Netflix helped its users avoid watching nine full days worth of commercials in 2019, a new analysis finds.
The analysis was compiled by Reviews.com and found that the streaming service for television shows and movies, which does not show commercials, helped save the average viewer about 36 minutes worth of ads daily compare to strictly television watchers, which equates to 219 hours of ads each year or roughly 9.1 days.
With Americans staying in their homes due to restrictions from the coronavirus and other forms of entertainment like movie theaters and live events postponed for the immediate future, many more have turned to Netflix for their entertainment, the report noted. The analysis estimated that total daily usage among the home-bound group has gone up by close to 30 minutes per user — saving an extra nine minutes of commercials per day.
The analysis used data showing that the average hour of network or cable television in the United States is made up of close to 42 minutes of actual programming and 18 minutes of advertisements, despite still-unfulfilled promises from networks to cut down on the number of ads per hour. This, combined with another study showing that the average American watches close to four hours of television a day, showed that Netflix users are saving a significant amount of time not watching commercials, the analysis showed.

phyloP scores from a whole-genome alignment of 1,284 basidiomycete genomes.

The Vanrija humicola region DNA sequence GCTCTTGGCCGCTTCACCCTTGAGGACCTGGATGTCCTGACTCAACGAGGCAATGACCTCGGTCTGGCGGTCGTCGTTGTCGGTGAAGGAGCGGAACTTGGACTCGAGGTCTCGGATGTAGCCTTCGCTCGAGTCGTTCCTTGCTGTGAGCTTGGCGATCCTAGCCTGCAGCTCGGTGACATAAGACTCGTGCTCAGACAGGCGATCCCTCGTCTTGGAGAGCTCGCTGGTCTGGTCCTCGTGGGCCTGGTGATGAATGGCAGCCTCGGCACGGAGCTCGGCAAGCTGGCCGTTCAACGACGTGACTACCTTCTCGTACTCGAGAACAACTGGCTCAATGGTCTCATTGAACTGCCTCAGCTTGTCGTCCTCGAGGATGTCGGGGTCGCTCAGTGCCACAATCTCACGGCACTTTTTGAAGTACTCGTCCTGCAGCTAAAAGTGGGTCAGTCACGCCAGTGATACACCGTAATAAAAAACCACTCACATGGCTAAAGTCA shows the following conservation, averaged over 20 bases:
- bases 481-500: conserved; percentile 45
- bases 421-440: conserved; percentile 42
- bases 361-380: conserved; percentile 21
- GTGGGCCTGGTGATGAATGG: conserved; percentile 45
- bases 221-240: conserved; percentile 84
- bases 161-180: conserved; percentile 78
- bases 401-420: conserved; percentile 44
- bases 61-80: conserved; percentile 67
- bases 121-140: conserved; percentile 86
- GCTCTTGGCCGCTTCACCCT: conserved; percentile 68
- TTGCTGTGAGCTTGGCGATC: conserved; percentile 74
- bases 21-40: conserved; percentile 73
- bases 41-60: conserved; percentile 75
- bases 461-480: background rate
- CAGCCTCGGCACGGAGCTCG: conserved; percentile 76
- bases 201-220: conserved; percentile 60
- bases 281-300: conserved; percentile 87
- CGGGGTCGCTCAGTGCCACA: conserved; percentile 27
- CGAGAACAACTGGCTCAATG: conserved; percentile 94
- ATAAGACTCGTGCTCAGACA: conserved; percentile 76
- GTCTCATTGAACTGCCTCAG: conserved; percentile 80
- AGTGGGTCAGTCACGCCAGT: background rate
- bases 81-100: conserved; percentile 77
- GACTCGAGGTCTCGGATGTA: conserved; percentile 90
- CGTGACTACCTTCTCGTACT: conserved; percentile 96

Netflix has also been responding to the greater demand from consumers with fewer entertainment options, including starting to make it easier for international viewers to binge shows and movies. As Forbes reported, the streaming service began throttling streaming speeds in Europe back in March in response to a request from the European Union, which was concerned about the higher demand putting a strain on broadband delivery services.
As the report noted, the service this week has started to lift those restrictions and allowed some viewers to get full speeds again.
“I’ve heard from multiple contacts in Germany that they are now seeing streaming speeds for 4K Netflix content routinely hitting 15.25Mbps – the same maximum rate they used to hit before the Coronavirus limits were imposed,” reported John Archer, the magazine’s consumer tech correspondent.
“Previously, Netflix’s throttling process had seen these streams limited to 7.62Mbps – the bare minimum speed required to provide a (compressed-looking) 4K stream.”
The report added that some European countries are still reporting slower speeds, including the United Kingdom, but noted that it appeared that the restrictions could be going away soon.